ID 0297

State Government of New South Wales beginning 5 September 2008 - period in office of Premier Rees, Nathan ending on 4 December 2009



Period in office of premier (see Glossary entry for 'period in office' and related terms)

Premier
Rees, Nathan
Date of beginning of period in office
5 September 2008
Date of end of period in office
4 December 2009 
Reason for end of preceding period in office
Change of party leader 
Reason for end of this government
Change of party leader
Number of days in office
455 

Parliamentary support during period

Party affiliation of premier at start of period
Australian Labor Party
If coalition government
Coalition partner 1
--none--
Coalition partner 2
--none--
Coalition partner 3
--none--
Coalition partner 4
--none--
Party support in parliament at beginning of period
Majority
If change in parliamentary support during period
--none--  
If further change during period
--none--  

Number of ministers at beginning of period (this may vary during the period)

Total number of ministers
23
Number from party of premier
23
Number from coalition party 1
Number from coalition party 2
Number from upper house
5
Number who are women
7

Assembly elections contested as premier or after which became premier (see Glossary entry for 'after election')

This premier did not win office as the result of an election, and was not (or has not been) in office long enough to contest an election as premier ; see 'Period in office' table above.


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Notes

Change of party leader (Iemma): Beginning of Rees's period in office; The unpopularity of the government and severe factional tensions within the Australian Labor Party organization and the parliamentary caucus led to the forced resignation of Iemma as Premier. When attempting to recast his cabinet on Friday 5 September 2008, '... Iemma's own Right faction colleagues would not support the changes. Rather than testing the numbers in a formal vote, an emotional Morris Iemma resigned his premiership that afternoon ...', Lloyd Cox, 'New South Wales State Politics', Australian Journal of Politics and History, Political Chronicles, July to December 2008, 55(2) June 2008: 269-274, at p. 271. Caucus then selected Rees as leader, and he was commissioned as Premier of an Australian Labor Party majority government.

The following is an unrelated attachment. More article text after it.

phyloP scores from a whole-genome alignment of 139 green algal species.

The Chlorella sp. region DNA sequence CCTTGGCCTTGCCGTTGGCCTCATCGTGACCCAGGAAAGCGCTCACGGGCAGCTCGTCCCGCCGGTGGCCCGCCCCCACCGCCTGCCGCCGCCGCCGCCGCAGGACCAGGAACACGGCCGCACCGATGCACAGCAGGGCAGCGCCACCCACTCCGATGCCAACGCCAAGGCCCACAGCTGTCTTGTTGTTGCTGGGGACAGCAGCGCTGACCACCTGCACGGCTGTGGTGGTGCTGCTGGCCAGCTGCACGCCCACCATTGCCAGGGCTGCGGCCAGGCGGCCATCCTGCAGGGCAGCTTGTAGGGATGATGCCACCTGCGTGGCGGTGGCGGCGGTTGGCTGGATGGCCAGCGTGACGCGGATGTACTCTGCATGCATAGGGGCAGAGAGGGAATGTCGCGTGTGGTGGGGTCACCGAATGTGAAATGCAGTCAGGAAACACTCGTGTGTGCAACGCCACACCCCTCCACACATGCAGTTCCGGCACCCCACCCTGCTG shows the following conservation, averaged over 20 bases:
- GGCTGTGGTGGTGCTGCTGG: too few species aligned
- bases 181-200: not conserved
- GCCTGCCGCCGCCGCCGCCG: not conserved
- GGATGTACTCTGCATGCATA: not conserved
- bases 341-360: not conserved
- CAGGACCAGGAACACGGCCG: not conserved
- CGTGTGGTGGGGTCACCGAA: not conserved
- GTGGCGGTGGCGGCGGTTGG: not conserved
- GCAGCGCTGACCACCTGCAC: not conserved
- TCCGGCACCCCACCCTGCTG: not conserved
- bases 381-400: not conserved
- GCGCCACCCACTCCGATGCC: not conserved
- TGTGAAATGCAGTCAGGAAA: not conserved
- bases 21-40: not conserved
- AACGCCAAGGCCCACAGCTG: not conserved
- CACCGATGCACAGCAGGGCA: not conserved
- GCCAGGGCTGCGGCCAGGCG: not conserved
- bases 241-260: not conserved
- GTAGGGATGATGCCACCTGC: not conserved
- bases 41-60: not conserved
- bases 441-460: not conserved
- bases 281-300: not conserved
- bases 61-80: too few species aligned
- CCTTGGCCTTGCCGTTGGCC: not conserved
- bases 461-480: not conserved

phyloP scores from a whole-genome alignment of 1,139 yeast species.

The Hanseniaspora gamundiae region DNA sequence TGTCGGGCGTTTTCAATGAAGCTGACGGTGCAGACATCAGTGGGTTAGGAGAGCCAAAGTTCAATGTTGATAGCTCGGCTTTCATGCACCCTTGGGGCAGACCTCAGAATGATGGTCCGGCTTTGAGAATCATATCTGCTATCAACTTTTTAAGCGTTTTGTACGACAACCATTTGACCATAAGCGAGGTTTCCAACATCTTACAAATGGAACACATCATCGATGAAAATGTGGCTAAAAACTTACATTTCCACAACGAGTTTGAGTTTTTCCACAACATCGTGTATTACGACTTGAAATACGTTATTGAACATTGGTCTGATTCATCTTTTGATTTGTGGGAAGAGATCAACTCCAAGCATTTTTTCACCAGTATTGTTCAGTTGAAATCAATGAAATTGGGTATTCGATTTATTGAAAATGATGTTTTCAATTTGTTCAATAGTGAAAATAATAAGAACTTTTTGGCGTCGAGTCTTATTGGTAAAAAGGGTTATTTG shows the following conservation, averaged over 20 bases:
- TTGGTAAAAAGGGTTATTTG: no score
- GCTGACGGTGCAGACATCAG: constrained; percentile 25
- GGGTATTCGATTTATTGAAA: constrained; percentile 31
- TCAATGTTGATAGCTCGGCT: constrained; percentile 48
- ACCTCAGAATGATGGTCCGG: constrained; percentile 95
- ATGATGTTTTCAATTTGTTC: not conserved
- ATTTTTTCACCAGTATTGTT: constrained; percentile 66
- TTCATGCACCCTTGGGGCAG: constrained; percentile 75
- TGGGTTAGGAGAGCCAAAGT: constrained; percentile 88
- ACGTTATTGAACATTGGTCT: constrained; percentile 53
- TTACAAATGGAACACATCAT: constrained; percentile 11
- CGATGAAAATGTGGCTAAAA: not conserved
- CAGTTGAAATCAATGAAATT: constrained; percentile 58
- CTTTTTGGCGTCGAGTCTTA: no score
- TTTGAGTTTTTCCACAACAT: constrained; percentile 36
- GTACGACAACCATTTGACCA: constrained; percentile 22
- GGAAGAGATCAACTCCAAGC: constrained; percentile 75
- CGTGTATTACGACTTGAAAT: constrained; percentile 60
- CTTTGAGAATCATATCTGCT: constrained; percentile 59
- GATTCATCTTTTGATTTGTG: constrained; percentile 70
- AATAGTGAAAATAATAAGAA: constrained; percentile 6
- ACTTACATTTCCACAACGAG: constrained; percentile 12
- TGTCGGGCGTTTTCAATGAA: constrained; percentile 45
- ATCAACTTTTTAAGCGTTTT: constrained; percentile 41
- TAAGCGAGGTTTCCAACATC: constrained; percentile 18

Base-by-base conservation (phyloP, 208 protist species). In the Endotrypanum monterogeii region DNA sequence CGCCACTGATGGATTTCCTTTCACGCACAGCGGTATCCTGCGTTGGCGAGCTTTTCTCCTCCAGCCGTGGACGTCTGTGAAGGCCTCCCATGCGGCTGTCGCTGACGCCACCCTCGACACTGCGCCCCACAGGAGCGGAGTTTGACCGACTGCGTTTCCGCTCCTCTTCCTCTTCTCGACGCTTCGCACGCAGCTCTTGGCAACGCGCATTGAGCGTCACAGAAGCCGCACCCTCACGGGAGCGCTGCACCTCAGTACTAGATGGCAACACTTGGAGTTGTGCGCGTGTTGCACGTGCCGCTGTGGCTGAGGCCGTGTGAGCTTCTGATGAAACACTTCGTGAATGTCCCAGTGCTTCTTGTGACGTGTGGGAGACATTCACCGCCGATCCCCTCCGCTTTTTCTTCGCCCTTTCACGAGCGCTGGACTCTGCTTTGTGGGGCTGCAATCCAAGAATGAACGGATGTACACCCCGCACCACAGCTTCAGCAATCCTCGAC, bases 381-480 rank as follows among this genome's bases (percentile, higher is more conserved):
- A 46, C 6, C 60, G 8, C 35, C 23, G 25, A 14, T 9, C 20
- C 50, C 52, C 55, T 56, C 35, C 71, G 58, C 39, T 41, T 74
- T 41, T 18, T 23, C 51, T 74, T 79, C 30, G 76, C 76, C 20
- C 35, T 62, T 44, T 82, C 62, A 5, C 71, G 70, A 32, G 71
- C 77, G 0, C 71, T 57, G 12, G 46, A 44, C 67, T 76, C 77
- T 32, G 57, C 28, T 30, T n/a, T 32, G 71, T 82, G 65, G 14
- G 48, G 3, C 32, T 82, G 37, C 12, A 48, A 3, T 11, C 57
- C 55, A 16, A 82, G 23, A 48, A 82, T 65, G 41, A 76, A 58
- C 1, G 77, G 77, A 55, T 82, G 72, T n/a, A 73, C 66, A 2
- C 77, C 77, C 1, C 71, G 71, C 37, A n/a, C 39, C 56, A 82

Change of party leader (Rees): Dissatisfaction within the Labor Party over the leadership of Premier Rees grew during 2009 as the government suffered a series of embarrassments and declining support in the opinion polls. 'On 3 December, the right faction met to settle on their challenger to Rees. Kristina Keneally, the forty-year-old, American-born Planning Minster who had only been in cabinet since April 2007, was chosen. ... The full caucus meeting that followed saw Keneally defeat Rees by a vote of 47-21', Lloyd Cox, 'New South Wales State Politics', Australian Journal of Politics and History, Political Chronicles, July to December 2008, 56(2) June 2010: 283-288 at p. 287. Keneally was then commissioned as Premier of an Australian Labor Party majority government.

References: For an extended study of the details and context of the selection and removal of Rees as Premier, see Rodney Cavalier, Power Crisis: The Self-Destruction of a State Labor Party, (Melbourne: Cambridge University Press, 2010, ISBN 9780521138321); an extended review of the Australian Labor Party's period in government is provided in David Clune and Rodney Smith (editors), From Carr to Keneally: Labor in Office in NSW 1995-2011, (Sydney: Allen & Unwin, 2012, ISBN 9781742376639).

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